In Australian terms they had to be “fair dinkum” (genuine and sincere) in their turning away from their sin, confessing it to God and in turning back to Him. We see that especially in how they were to turn in their hearts and not just their minds, verse 47; in their need to plead with God, verse 47, and in confessing their sin as being perverse and wicked. Their repentance, meaning a change of mind and a change of heart, was to be wholehearted, with all their mind and with all their heart. No half measures here. It was to be genuine repentance towards One who alone could forgive them.
Daniel also asked God to forgive His people. He recognised that forgiveness could come to the people of God, not because they were righteous, but because He was merciful. Their plea to God for forgiveness had to be based on the mercy of God and not on anything they had to offer of themselves. Daniel 9:18-19 O my God, incline your ear and hear. Open your eyes and see our desolations, and the city that is called by your name. For we do not present our pleas before you because of our righteousness, but because of your great mercy. 19 O Lord, hear; O Lord, forgive. O Lord, pay attention and act….
iii). It is used of God’s forgiveness towards human wickedness and sin
God heard Solomon’s prayer at the dedication of the temple. Later the Lord appeared to him at night telling him that he had heard his prayer. He then promised Solomon that if His people humbled themselves to turn back to Him, He would forgive them and bless them, 2 Chronicles 7:14, if my people who are called by my name humble themselves, and pray and seek my face and turn from their wicked ways, then I will hear from heaven and will forgive their sin and heal their land.
This is one of the most well-known passages in the Bible regarding forgiveness. It shows God’s willingness to hear His people’s request for mercy. It also shows the magnitude of His forgiveness. God encouraged Solomon by promising that should the nation sin against Him, they could be forgiven and know His ongoing blessing. However they needed to humble themselves. They had to sincerely repent of their sin. That meant turning away from it and turning back to Him.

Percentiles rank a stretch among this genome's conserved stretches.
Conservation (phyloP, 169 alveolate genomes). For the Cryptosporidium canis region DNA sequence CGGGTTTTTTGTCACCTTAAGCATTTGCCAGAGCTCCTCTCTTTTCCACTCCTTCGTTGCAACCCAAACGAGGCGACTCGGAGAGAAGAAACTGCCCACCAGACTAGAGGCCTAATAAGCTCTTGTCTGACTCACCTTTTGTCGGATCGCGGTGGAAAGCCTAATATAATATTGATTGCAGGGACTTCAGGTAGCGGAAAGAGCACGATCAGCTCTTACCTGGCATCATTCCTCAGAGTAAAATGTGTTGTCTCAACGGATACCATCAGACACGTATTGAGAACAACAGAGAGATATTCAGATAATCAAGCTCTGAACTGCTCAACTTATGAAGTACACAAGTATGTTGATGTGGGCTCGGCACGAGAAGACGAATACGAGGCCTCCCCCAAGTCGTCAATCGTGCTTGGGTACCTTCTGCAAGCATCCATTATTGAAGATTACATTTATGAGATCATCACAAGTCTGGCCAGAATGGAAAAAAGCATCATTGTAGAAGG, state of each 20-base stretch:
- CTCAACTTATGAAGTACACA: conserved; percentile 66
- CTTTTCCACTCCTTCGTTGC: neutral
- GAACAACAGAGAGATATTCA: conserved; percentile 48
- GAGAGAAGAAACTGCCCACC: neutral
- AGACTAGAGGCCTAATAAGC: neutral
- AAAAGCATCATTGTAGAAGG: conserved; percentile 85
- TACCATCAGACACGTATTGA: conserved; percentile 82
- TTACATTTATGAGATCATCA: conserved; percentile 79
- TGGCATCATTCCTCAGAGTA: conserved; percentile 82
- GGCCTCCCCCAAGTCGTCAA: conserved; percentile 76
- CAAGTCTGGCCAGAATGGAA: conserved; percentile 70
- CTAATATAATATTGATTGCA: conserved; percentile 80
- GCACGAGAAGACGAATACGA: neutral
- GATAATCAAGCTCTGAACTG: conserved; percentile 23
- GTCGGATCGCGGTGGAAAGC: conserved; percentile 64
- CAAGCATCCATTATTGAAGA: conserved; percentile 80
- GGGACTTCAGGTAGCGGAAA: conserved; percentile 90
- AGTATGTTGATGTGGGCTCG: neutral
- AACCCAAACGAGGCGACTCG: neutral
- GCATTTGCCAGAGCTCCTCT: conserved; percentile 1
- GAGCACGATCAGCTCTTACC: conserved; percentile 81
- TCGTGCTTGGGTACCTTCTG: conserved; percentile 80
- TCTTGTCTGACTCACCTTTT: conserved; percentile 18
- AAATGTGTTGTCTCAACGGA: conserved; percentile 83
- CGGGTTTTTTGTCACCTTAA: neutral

Before we look at some other aspects of this word in Part 2 we turn to another true story which follows on from the story of Dawn and John. It will be at the beginning of Part 2.
Questions for individuals or groups to consider. (Added Wednesday 25th of May 2016)
Ques 1). In section (i) can you think of ungodly vows that are made in today’s world? How can people be set free from the ungodly vows they have made?
Ques 2). In section (ii) we find a number of expressions that are used in seeking forgiveness from God. Which expressions do you think show genuine repentance?
Ques 3). Again from section (ii) what you think is the basis of forgiveness?
Ques 4). In section (iii) what is involved on our part in asking God for forgiveness? What does He promise to do for those who ask Him from the right motive?
Ques 5). Do you think the passage from 2 Chronicles 7:14 applies in today’s world? If so, what implications does it have for us today?
Jim Holbeck. Blog No.6. Posted Monday 14February 2011. Updated 25th May 2016